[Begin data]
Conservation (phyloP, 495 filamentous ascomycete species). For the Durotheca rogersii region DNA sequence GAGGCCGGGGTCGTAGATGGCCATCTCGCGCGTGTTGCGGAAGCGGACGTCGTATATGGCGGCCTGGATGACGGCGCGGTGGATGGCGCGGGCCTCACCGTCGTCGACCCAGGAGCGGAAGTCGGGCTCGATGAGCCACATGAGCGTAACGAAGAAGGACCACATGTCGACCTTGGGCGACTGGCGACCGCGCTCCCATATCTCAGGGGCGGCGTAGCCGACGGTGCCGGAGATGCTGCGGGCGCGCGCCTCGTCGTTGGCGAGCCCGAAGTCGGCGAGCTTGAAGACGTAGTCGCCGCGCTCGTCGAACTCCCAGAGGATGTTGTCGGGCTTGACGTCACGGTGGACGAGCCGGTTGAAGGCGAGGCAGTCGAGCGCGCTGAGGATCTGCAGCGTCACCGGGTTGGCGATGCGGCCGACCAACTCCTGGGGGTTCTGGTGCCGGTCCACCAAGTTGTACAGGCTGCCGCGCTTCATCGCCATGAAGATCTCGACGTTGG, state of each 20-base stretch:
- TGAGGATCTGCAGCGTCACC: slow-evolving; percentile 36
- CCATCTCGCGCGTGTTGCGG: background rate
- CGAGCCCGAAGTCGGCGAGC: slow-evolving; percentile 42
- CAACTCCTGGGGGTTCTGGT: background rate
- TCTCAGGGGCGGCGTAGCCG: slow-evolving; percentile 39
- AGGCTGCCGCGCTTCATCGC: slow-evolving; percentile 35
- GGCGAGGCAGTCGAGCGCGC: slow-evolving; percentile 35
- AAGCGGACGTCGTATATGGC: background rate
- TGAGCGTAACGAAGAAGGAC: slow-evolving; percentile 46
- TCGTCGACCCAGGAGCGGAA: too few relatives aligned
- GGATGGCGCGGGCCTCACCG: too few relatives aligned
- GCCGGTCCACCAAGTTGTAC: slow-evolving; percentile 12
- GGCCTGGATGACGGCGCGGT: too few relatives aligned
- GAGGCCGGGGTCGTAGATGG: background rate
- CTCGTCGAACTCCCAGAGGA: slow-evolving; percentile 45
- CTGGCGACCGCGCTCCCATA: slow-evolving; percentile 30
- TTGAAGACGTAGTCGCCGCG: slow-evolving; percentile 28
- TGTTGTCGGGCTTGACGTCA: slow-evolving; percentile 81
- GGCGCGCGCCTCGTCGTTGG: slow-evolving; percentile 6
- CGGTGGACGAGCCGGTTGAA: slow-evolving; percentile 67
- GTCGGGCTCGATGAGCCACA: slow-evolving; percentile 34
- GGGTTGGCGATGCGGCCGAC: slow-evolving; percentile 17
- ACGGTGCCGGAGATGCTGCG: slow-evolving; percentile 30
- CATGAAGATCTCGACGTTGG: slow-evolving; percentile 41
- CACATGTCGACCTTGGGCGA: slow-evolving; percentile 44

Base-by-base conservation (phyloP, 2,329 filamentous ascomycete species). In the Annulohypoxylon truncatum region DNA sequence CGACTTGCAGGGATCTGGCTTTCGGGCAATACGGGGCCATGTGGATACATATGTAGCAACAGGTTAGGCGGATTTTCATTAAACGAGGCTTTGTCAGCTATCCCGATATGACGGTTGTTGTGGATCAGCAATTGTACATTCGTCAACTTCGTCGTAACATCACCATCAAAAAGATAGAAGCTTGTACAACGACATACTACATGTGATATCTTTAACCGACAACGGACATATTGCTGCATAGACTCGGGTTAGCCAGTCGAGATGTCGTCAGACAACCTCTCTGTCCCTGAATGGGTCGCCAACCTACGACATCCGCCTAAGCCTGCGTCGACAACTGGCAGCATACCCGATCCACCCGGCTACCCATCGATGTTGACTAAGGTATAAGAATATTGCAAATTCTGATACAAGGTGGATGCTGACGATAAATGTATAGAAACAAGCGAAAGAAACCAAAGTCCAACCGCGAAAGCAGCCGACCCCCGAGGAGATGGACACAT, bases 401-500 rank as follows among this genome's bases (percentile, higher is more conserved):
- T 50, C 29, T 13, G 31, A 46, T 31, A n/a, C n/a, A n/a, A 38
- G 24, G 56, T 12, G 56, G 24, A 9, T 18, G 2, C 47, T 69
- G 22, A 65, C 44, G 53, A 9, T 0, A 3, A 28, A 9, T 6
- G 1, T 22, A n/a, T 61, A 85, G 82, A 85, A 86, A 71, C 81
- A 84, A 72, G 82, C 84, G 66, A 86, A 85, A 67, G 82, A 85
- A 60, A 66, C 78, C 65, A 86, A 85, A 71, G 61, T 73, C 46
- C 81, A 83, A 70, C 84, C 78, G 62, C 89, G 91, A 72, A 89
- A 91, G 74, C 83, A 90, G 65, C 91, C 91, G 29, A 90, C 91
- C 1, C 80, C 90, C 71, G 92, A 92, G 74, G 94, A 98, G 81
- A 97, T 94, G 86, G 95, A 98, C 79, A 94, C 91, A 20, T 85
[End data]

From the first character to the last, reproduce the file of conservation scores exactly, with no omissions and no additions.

Conservation (phyloP, 495 filamentous ascomycete species). For the Durotheca rogersii region DNA sequence GAGGCCGGGGTCGTAGATGGCCATCTCGCGCGTGTTGCGGAAGCGGACGTCGTATATGGCGGCCTGGATGACGGCGCGGTGGATGGCGCGGGCCTCACCGTCGTCGACCCAGGAGCGGAAGTCGGGCTCGATGAGCCACATGAGCGTAACGAAGAAGGACCACATGTCGACCTTGGGCGACTGGCGACCGCGCTCCCATATCTCAGGGGCGGCGTAGCCGACGGTGCCGGAGATGCTGCGGGCGCGCGCCTCGTCGTTGGCGAGCCCGAAGTCGGCGAGCTTGAAGACGTAGTCGCCGCGCTCGTCGAACTCCCAGAGGATGTTGTCGGGCTTGACGTCACGGTGGACGAGCCGGTTGAAGGCGAGGCAGTCGAGCGCGCTGAGGATCTGCAGCGTCACCGGGTTGGCGATGCGGCCGACCAACTCCTGGGGGTTCTGGTGCCGGTCCACCAAGTTGTACAGGCTGCCGCGCTTCATCGCCATGAAGATCTCGACGTTGG, state of each 20-base stretch:
- TGAGGATCTGCAGCGTCACC: slow-evolving; percentile 36
- CCATCTCGCGCGTGTTGCGG: background rate
- CGAGCCCGAAGTCGGCGAGC: slow-evolving; percentile 42
- CAACTCCTGGGGGTTCTGGT: background rate
- TCTCAGGGGCGGCGTAGCCG: slow-evolving; percentile 39
- AGGCTGCCGCGCTTCATCGC: slow-evolving; percentile 35
- GGCGAGGCAGTCGAGCGCGC: slow-evolving; percentile 35
- AAGCGGACGTCGTATATGGC: background rate
- TGAGCGTAACGAAGAAGGAC: slow-evolving; percentile 46
- TCGTCGACCCAGGAGCGGAA: too few relatives aligned
- GGATGGCGCGGGCCTCACCG: too few relatives aligned
- GCCGGTCCACCAAGTTGTAC: slow-evolving; percentile 12
- GGCCTGGATGACGGCGCGGT: too few relatives aligned
- GAGGCCGGGGTCGTAGATGG: background rate
- CTCGTCGAACTCCCAGAGGA: slow-evolving; percentile 45
- CTGGCGACCGCGCTCCCATA: slow-evolving; percentile 30
- TTGAAGACGTAGTCGCCGCG: slow-evolving; percentile 28
- TGTTGTCGGGCTTGACGTCA: slow-evolving; percentile 81
- GGCGCGCGCCTCGTCGTTGG: slow-evolving; percentile 6
- CGGTGGACGAGCCGGTTGAA: slow-evolving; percentile 67
- GTCGGGCTCGATGAGCCACA: slow-evolving; percentile 34
- GGGTTGGCGATGCGGCCGAC: slow-evolving; percentile 17
- ACGGTGCCGGAGATGCTGCG: slow-evolving; percentile 30
- CATGAAGATCTCGACGTTGG: slow-evolving; percentile 41
- CACATGTCGACCTTGGGCGA: slow-evolving; percentile 44

Base-by-base conservation (phyloP, 2,329 filamentous ascomycete species). In the Annulohypoxylon truncatum region DNA sequence CGACTTGCAGGGATCTGGCTTTCGGGCAATACGGGGCCATGTGGATACATATGTAGCAACAGGTTAGGCGGATTTTCATTAAACGAGGCTTTGTCAGCTATCCCGATATGACGGTTGTTGTGGATCAGCAATTGTACATTCGTCAACTTCGTCGTAACATCACCATCAAAAAGATAGAAGCTTGTACAACGACATACTACATGTGATATCTTTAACCGACAACGGACATATTGCTGCATAGACTCGGGTTAGCCAGTCGAGATGTCGTCAGACAACCTCTCTGTCCCTGAATGGGTCGCCAACCTACGACATCCGCCTAAGCCTGCGTCGACAACTGGCAGCATACCCGATCCACCCGGCTACCCATCGATGTTGACTAAGGTATAAGAATATTGCAAATTCTGATACAAGGTGGATGCTGACGATAAATGTATAGAAACAAGCGAAAGAAACCAAAGTCCAACCGCGAAAGCAGCCGACCCCCGAGGAGATGGACACAT, bases 401-500 rank as follows among this genome's bases (percentile, higher is more conserved):
- T 50, C 29, T 13, G 31, A 46, T 31, A n/a, C n/a, A n/a, A 38
- G 24, G 56, T 12, G 56, G 24, A 9, T 18, G 2, C 47, T 69
- G 22, A 65, C 44, G 53, A 9, T 0, A 3, A 28, A 9, T 6
- G 1, T 22, A n/a, T 61, A 85, G 82, A 85, A 86, A 71, C 81
- A 84, A 72, G 82, C 84, G 66, A 86, A 85, A 67, G 82, A 85
- A 60, A 66, C 78, C 65, A 86, A 85, A 71, G 61, T 73, C 46
- C 81, A 83, A 70, C 84, C 78, G 62, C 89, G 91, A 72, A 89
- A 91, G 74, C 83, A 90, G 65, C 91, C 91, G 29, A 90, C 91
- C 1, C 80, C 90, C 71, G 92, A 92, G 74, G 94, A 98, G 81
- A 97, T 94, G 86, G 95, A 98, C 79, A 94, C 91, A 20, T 85